Google May Answer Queries With Rich Content Results
Bill “Capt. Patent” Slawski wrote about a new Google patent that will potentially make the ‘quick answer box’ for common queries in Google show pictures and video (instead of just text).
This is a bit of a long quote from the article, but it’s the heart of the new patent:
There are a number of important steps related to the process in this patent, which include:
1) This patent works to receive a question query and return an answer responsive to the question query;
2) Using a contextual query that includes an element from the question query and an element from the answer; and submit that contextual query to a rich content search process and receiving rich content responsive to the contextual query, the rich content items ranked according to an order that is indicative of the relevance of each rich content item to a query for which the set was generated;
3) determining first rich content item in the first set of rich content items that meet a context condition that is indicative of a rich content item providing contextual information of both elements of the question query and the answer query; and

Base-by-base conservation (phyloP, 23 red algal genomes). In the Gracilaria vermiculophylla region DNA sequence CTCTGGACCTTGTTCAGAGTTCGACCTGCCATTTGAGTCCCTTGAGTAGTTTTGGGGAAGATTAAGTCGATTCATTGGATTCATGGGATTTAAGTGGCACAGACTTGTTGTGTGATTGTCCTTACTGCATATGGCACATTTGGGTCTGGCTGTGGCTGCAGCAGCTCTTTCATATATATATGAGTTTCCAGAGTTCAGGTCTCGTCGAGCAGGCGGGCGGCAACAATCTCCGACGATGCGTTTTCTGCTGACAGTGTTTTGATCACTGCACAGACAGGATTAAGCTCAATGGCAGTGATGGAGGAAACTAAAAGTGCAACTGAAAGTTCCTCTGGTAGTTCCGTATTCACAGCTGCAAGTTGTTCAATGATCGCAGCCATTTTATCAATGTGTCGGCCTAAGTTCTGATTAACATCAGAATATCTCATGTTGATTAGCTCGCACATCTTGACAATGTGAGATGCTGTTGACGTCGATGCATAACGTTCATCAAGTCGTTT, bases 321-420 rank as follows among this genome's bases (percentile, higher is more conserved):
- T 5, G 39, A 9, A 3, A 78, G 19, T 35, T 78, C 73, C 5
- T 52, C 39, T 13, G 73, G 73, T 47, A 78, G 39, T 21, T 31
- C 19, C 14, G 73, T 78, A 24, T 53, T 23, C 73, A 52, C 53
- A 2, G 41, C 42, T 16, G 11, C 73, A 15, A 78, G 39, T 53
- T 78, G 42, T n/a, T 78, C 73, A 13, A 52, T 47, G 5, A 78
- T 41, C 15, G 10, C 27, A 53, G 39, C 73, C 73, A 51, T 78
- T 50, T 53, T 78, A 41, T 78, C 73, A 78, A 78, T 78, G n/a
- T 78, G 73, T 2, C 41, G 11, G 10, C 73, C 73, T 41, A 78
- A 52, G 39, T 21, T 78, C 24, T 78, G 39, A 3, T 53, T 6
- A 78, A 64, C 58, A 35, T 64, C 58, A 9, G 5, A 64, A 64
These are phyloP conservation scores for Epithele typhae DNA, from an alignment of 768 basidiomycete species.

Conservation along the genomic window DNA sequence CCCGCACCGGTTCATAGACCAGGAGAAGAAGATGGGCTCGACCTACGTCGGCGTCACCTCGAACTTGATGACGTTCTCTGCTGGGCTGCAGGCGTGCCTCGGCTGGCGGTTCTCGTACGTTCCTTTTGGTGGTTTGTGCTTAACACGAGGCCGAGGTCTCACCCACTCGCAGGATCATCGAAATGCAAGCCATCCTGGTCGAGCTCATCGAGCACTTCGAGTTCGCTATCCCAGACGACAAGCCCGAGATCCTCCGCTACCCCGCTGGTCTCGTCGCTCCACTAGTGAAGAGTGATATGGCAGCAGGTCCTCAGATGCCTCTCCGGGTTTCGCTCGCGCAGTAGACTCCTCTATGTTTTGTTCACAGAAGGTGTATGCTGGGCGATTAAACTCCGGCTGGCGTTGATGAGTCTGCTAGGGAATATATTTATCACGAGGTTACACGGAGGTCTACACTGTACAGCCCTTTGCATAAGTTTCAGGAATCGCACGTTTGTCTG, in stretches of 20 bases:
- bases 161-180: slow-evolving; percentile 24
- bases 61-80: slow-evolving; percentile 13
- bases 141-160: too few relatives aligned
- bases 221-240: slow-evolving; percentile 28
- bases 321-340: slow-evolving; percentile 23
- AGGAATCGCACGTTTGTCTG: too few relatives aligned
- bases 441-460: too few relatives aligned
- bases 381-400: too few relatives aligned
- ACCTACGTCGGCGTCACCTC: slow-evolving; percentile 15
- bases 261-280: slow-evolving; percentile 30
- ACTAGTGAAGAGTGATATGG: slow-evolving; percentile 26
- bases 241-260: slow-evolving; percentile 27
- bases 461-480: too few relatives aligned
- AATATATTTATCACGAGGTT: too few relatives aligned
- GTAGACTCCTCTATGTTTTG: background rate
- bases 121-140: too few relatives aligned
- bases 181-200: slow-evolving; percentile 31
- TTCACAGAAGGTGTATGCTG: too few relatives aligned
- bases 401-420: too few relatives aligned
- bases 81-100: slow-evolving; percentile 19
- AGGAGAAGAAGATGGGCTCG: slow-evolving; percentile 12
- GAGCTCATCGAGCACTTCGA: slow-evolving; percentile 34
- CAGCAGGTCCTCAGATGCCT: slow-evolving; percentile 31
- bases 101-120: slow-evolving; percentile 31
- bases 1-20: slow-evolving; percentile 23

4) preferentially selecting from the first content items relative to the second rich content items to be provided as one or more answer images.
Check out the full article for images and an expanded take on things. Interesting developments!
Facebook Testing Virtual Assistant (named Moneypenny)
This is an interesting one. Facebook is testing out a new virtual assistant (think Siri or Google Now… or Cortana, I guess–but a real person). This will explicitly help you to make a buying decision and then allow you to purchase through the ap. It seems somewhat similar to Google’s Buy Now button mentioned above, and how they will rank products in response to a query, but with a real person helping you out.
Why is this significant?
Well, first, it will run through Facebook Messenger (which has 700 MILLION active users) and wil help them find products they are looking to buy. Think of it like a kind of Facebook powered search engine for products.
Secondly, it will be another reason to never have to leave Facebook, which seems to be a goal of the social media site.
We’ll be watching this one closely, so be sure to tune in each week for the latest SEO updates.
With more than 700 million monthly active users, the Messenger app could be a lucrative pipeline for retailers and service providers. Facebook recently added features such as video chats and money transfers to Messenger, and a virtual assistant seems like a natural next step. Facebook also recently opened up access to merchants, allowing them to communicate with users via the app.
No launch date has been announced for the service, which Facebook’s employees are reportedly testing right now.